Chile’s most-awarded winery is 100% family-owned and was voted ChileanWinery of the Year in 2013 while its Cabernet Sauvignon Los Lingues Gran Reserva 2013 was voted Best Cabernet Sauvignon of Chile in 2014. The Los Lingues Gran Reserva 2013 is 100% Cabernet Sauvignon which has spent 12 to 18 months in oak. Only French oak is used and the winery makes a point of matching the barrel-makers to the wine varietal.
Mario’s family originally hailed from St Emilion in France back in 1887. His mother’s side of the family was originally involved in the winery while Mario’s father was a dentist who – after a further decade in dentistry – was eventually persuaded to join the family firm.
Born in 1969 Mario began wondering way back in 1997 why the winery only produced bulk wine. The family decided that the company needed to move into bottled premium wine and began making wines under the Casa Silva label.
Based in the Valle de Colchagua, Mario pointed out that while Chile is a very long ‘thin’ perpendicular country, Chilean wines differ most in going from the much thinner West to East of the country in the same way as Bordeaux’s coastal influence offers a completely different climate from that of Burgundy, a more central part of Europe’s landmass.
The range at the tasting included:
- The Casa Silva Collection Sauvignon Blanc 2015 which is 100% hand-picked (no oak ageing here).
- Casa Silva Cool Coast Sauvignon Blanc 2013. This was the first vineyard from the cool coastal hills of the Colghagua Valley, some 6km back from the Pacific Ocean itself.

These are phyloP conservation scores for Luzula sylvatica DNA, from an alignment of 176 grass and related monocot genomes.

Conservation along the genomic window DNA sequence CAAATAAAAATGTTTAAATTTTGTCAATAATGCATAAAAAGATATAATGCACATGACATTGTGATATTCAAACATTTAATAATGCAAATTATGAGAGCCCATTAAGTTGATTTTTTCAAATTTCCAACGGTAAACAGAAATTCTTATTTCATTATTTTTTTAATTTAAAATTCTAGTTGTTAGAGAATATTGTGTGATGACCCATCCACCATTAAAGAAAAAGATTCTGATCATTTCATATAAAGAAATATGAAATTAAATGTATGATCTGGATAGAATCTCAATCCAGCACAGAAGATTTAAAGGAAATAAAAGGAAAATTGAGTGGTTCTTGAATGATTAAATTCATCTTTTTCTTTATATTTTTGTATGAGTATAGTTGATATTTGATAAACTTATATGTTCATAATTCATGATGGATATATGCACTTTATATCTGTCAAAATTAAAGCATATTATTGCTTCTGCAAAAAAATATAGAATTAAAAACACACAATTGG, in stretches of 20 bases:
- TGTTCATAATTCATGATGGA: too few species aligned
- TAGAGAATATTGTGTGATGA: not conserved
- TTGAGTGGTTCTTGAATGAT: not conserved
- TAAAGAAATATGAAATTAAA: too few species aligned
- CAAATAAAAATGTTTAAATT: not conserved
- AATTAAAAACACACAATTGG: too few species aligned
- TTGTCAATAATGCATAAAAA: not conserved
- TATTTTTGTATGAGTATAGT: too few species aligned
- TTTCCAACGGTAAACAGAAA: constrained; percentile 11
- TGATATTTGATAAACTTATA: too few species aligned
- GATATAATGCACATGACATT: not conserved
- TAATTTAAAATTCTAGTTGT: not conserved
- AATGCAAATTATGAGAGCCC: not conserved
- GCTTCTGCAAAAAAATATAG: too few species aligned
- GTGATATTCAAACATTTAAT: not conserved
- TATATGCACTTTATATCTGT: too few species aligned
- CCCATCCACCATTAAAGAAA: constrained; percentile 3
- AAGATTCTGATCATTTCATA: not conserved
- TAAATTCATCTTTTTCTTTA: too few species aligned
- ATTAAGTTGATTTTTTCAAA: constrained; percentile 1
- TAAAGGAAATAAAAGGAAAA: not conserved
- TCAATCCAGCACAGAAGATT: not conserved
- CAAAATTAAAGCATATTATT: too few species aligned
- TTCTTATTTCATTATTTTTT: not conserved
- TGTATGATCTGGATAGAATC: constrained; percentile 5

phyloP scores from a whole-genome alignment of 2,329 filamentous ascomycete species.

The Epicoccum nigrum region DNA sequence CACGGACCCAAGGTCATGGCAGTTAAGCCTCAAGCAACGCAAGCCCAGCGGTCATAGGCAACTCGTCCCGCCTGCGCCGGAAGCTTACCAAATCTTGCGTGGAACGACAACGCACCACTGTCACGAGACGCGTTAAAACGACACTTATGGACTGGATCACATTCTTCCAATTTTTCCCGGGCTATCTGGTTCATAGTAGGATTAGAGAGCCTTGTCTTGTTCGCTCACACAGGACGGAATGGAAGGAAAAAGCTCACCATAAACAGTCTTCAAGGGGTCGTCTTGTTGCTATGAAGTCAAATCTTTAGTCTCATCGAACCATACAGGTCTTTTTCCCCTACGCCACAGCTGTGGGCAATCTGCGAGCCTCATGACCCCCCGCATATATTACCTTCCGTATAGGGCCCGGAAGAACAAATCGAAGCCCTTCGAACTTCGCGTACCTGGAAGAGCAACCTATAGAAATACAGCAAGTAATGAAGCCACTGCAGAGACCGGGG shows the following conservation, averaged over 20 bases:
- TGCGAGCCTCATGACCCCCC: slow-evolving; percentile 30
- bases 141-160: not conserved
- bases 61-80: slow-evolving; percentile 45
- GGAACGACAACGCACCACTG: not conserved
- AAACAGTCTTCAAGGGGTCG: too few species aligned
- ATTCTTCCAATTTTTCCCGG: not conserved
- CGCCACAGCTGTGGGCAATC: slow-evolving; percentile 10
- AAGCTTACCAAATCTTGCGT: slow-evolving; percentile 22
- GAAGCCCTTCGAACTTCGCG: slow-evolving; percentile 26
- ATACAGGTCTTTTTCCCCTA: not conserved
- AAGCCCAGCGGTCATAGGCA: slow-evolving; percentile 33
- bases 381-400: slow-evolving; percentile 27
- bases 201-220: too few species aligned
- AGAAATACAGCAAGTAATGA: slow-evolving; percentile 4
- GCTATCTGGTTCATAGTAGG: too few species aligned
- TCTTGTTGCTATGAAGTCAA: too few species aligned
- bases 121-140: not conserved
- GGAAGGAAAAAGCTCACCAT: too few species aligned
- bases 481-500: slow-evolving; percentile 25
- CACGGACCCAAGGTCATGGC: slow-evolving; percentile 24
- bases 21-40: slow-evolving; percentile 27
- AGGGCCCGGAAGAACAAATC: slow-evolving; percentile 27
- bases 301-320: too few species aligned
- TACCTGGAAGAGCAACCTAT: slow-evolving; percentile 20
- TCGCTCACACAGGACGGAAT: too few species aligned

- Casa Silva Sauvignon Gris of which only 20,000 bottles have been produced from the oldest Sauvignon Gris vines in Chile (and probably the world). This vineyard was first planted in 1912 by the first generation of the Silva family and its Sauvignon Gris is fermented entirely in stainless steel vats.
- Cool Coast Pinot Noir 2012 which should be served at 16 degrees and has a RRP of €16.99.
Innovation at Casa Silva
The winery prides itself on being innovatory and has two top-of-the-range labels to show for it.
Casa Silva Altura label red wine, a bottle of which Mario had brought with him back from Hong Kong’s Vinexpo, had spent between 18 months and two years in oak and four more in bottle before being released.
With an ABV of 14.5%, Altura comprises 40% Carmenere, 30% Cab Sauv, 15% Syrah and 15% Petit Verdot.
The other, the ‘Micro Terroir Carmenere 2008’, forms part of the Micro Terroir project which sees some 90 different minor plots of land being used for experimental purposes while Casa Silva conducts a deeper study of the DNA of Carmenere with the help of one of the Max Planck Institutes. Cloning techniques are also being studied.
Casa Silva’s ‘Micro Terroir Carmenere’ 2008 is a 100% Carmenere red wine, produced from several of these pre-selected micro-plots of between 0.1 and 0.4 hectares, all from Casa Silva’s Los Lingues Estate at the foot of the Andes Mountains.
The winery also has a vineyard in Patagonia, the farthest south (by 350 km) of any Chilean winery.
Casa Silva is 100% sustainable, working under the Chilean Code of sustainability, covering vineyards, cellas and HR.
Distributor here is Barry & Fitzwilliam.